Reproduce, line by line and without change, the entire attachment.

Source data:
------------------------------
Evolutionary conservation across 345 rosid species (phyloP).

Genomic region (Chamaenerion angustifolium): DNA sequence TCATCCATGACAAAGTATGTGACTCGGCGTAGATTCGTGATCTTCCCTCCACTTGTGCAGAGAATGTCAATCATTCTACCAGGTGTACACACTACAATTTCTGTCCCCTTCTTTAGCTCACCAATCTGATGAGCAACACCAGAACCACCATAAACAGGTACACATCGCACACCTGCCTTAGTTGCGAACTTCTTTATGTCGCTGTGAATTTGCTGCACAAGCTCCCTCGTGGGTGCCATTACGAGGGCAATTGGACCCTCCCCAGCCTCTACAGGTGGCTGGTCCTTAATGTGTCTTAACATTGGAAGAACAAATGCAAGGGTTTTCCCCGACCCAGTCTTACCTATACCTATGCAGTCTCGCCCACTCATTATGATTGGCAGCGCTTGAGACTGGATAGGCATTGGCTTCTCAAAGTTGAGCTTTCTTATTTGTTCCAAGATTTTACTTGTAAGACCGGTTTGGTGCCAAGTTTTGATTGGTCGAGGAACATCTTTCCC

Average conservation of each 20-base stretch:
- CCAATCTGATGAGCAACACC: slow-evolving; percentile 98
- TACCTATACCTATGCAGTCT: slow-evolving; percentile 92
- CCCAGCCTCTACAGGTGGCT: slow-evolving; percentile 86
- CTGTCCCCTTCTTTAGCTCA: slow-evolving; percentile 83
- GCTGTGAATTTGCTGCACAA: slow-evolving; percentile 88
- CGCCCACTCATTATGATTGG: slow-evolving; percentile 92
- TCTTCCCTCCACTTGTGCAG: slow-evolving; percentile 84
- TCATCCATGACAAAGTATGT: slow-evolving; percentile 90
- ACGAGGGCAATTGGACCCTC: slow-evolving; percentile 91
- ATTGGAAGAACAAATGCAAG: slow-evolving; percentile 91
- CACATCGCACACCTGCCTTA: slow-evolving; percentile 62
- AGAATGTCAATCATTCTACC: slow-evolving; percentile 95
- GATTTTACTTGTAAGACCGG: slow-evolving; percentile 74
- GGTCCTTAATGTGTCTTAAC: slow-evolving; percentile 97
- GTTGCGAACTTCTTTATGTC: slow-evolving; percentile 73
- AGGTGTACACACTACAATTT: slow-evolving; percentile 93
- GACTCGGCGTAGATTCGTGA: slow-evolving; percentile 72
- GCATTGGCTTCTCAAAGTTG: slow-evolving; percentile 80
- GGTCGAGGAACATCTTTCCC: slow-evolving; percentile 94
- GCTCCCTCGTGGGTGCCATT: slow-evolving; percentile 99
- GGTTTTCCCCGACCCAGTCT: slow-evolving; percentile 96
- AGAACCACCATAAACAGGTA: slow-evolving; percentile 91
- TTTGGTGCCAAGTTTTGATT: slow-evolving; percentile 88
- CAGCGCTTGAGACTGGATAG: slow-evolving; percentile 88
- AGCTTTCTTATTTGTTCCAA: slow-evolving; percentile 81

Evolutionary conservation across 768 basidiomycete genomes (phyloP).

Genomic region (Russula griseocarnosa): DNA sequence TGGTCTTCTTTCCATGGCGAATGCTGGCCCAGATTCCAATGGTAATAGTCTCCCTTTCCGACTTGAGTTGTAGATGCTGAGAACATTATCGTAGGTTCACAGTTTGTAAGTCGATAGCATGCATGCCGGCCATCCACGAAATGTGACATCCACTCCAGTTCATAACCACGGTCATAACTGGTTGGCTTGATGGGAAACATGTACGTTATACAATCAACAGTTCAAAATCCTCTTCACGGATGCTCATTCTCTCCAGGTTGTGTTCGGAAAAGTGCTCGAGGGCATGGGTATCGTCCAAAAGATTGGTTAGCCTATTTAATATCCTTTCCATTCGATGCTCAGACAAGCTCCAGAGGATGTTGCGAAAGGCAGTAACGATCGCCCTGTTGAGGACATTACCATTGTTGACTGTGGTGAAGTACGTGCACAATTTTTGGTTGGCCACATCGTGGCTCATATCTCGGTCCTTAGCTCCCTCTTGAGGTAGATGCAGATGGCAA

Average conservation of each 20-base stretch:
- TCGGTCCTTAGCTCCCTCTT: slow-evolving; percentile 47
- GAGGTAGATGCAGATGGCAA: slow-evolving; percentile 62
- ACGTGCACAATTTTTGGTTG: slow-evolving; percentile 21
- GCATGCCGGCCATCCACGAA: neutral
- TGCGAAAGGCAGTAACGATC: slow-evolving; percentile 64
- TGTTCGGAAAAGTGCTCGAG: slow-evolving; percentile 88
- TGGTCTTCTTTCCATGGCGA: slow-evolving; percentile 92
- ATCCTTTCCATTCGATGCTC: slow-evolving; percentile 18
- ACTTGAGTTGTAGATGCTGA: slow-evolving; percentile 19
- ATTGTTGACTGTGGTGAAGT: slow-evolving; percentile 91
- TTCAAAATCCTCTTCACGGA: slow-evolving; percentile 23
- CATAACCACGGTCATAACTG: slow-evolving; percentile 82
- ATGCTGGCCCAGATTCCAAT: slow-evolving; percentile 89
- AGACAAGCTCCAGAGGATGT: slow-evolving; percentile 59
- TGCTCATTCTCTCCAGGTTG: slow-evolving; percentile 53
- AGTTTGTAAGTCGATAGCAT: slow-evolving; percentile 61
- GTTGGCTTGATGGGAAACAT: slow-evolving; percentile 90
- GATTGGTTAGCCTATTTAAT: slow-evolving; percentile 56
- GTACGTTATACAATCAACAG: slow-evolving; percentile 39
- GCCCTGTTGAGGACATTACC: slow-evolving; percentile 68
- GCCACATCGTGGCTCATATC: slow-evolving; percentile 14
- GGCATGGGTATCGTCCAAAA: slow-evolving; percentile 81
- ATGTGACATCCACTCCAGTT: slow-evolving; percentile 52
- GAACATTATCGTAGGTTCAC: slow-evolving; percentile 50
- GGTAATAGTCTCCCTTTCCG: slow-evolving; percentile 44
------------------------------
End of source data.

Evolutionary conservation across 345 rosid species (phyloP).

Genomic region (Chamaenerion angustifolium): DNA sequence TCATCCATGACAAAGTATGTGACTCGGCGTAGATTCGTGATCTTCCCTCCACTTGTGCAGAGAATGTCAATCATTCTACCAGGTGTACACACTACAATTTCTGTCCCCTTCTTTAGCTCACCAATCTGATGAGCAACACCAGAACCACCATAAACAGGTACACATCGCACACCTGCCTTAGTTGCGAACTTCTTTATGTCGCTGTGAATTTGCTGCACAAGCTCCCTCGTGGGTGCCATTACGAGGGCAATTGGACCCTCCCCAGCCTCTACAGGTGGCTGGTCCTTAATGTGTCTTAACATTGGAAGAACAAATGCAAGGGTTTTCCCCGACCCAGTCTTACCTATACCTATGCAGTCTCGCCCACTCATTATGATTGGCAGCGCTTGAGACTGGATAGGCATTGGCTTCTCAAAGTTGAGCTTTCTTATTTGTTCCAAGATTTTACTTGTAAGACCGGTTTGGTGCCAAGTTTTGATTGGTCGAGGAACATCTTTCCC

Average conservation of each 20-base stretch:
- CCAATCTGATGAGCAACACC: slow-evolving; percentile 98
- TACCTATACCTATGCAGTCT: slow-evolving; percentile 92
- CCCAGCCTCTACAGGTGGCT: slow-evolving; percentile 86
- CTGTCCCCTTCTTTAGCTCA: slow-evolving; percentile 83
- GCTGTGAATTTGCTGCACAA: slow-evolving; percentile 88
- CGCCCACTCATTATGATTGG: slow-evolving; percentile 92
- TCTTCCCTCCACTTGTGCAG: slow-evolving; percentile 84
- TCATCCATGACAAAGTATGT: slow-evolving; percentile 90
- ACGAGGGCAATTGGACCCTC: slow-evolving; percentile 91
- ATTGGAAGAACAAATGCAAG: slow-evolving; percentile 91
- CACATCGCACACCTGCCTTA: slow-evolving; percentile 62
- AGAATGTCAATCATTCTACC: slow-evolving; percentile 95
- GATTTTACTTGTAAGACCGG: slow-evolving; percentile 74
- GGTCCTTAATGTGTCTTAAC: slow-evolving; percentile 97
- GTTGCGAACTTCTTTATGTC: slow-evolving; percentile 73
- AGGTGTACACACTACAATTT: slow-evolving; percentile 93
- GACTCGGCGTAGATTCGTGA: slow-evolving; percentile 72
- GCATTGGCTTCTCAAAGTTG: slow-evolving; percentile 80
- GGTCGAGGAACATCTTTCCC: slow-evolving; percentile 94
- GCTCCCTCGTGGGTGCCATT: slow-evolving; percentile 99
- GGTTTTCCCCGACCCAGTCT: slow-evolving; percentile 96
- AGAACCACCATAAACAGGTA: slow-evolving; percentile 91
- TTTGGTGCCAAGTTTTGATT: slow-evolving; percentile 88
- CAGCGCTTGAGACTGGATAG: slow-evolving; percentile 88
- AGCTTTCTTATTTGTTCCAA: slow-evolving; percentile 81

Evolutionary conservation across 768 basidiomycete genomes (phyloP).

Genomic region (Russula griseocarnosa): DNA sequence TGGTCTTCTTTCCATGGCGAATGCTGGCCCAGATTCCAATGGTAATAGTCTCCCTTTCCGACTTGAGTTGTAGATGCTGAGAACATTATCGTAGGTTCACAGTTTGTAAGTCGATAGCATGCATGCCGGCCATCCACGAAATGTGACATCCACTCCAGTTCATAACCACGGTCATAACTGGTTGGCTTGATGGGAAACATGTACGTTATACAATCAACAGTTCAAAATCCTCTTCACGGATGCTCATTCTCTCCAGGTTGTGTTCGGAAAAGTGCTCGAGGGCATGGGTATCGTCCAAAAGATTGGTTAGCCTATTTAATATCCTTTCCATTCGATGCTCAGACAAGCTCCAGAGGATGTTGCGAAAGGCAGTAACGATCGCCCTGTTGAGGACATTACCATTGTTGACTGTGGTGAAGTACGTGCACAATTTTTGGTTGGCCACATCGTGGCTCATATCTCGGTCCTTAGCTCCCTCTTGAGGTAGATGCAGATGGCAA

Average conservation of each 20-base stretch:
- TCGGTCCTTAGCTCCCTCTT: slow-evolving; percentile 47
- GAGGTAGATGCAGATGGCAA: slow-evolving; percentile 62
- ACGTGCACAATTTTTGGTTG: slow-evolving; percentile 21
- GCATGCCGGCCATCCACGAA: neutral
- TGCGAAAGGCAGTAACGATC: slow-evolving; percentile 64
- TGTTCGGAAAAGTGCTCGAG: slow-evolving; percentile 88
- TGGTCTTCTTTCCATGGCGA: slow-evolving; percentile 92
- ATCCTTTCCATTCGATGCTC: slow-evolving; percentile 18
- ACTTGAGTTGTAGATGCTGA: slow-evolving; percentile 19
- ATTGTTGACTGTGGTGAAGT: slow-evolving; percentile 91
- TTCAAAATCCTCTTCACGGA: slow-evolving; percentile 23
- CATAACCACGGTCATAACTG: slow-evolving; percentile 82
- ATGCTGGCCCAGATTCCAAT: slow-evolving; percentile 89
- AGACAAGCTCCAGAGGATGT: slow-evolving; percentile 59
- TGCTCATTCTCTCCAGGTTG: slow-evolving; percentile 53
- AGTTTGTAAGTCGATAGCAT: slow-evolving; percentile 61
- GTTGGCTTGATGGGAAACAT: slow-evolving; percentile 90
- GATTGGTTAGCCTATTTAAT: slow-evolving; percentile 56
- GTACGTTATACAATCAACAG: slow-evolving; percentile 39
- GCCCTGTTGAGGACATTACC: slow-evolving; percentile 68
- GCCACATCGTGGCTCATATC: slow-evolving; percentile 14
- GGCATGGGTATCGTCCAAAA: slow-evolving; percentile 81
- ATGTGACATCCACTCCAGTT: slow-evolving; percentile 52
- GAACATTATCGTAGGTTCAC: slow-evolving; percentile 50
- GGTAATAGTCTCCCTTTCCG: slow-evolving; percentile 44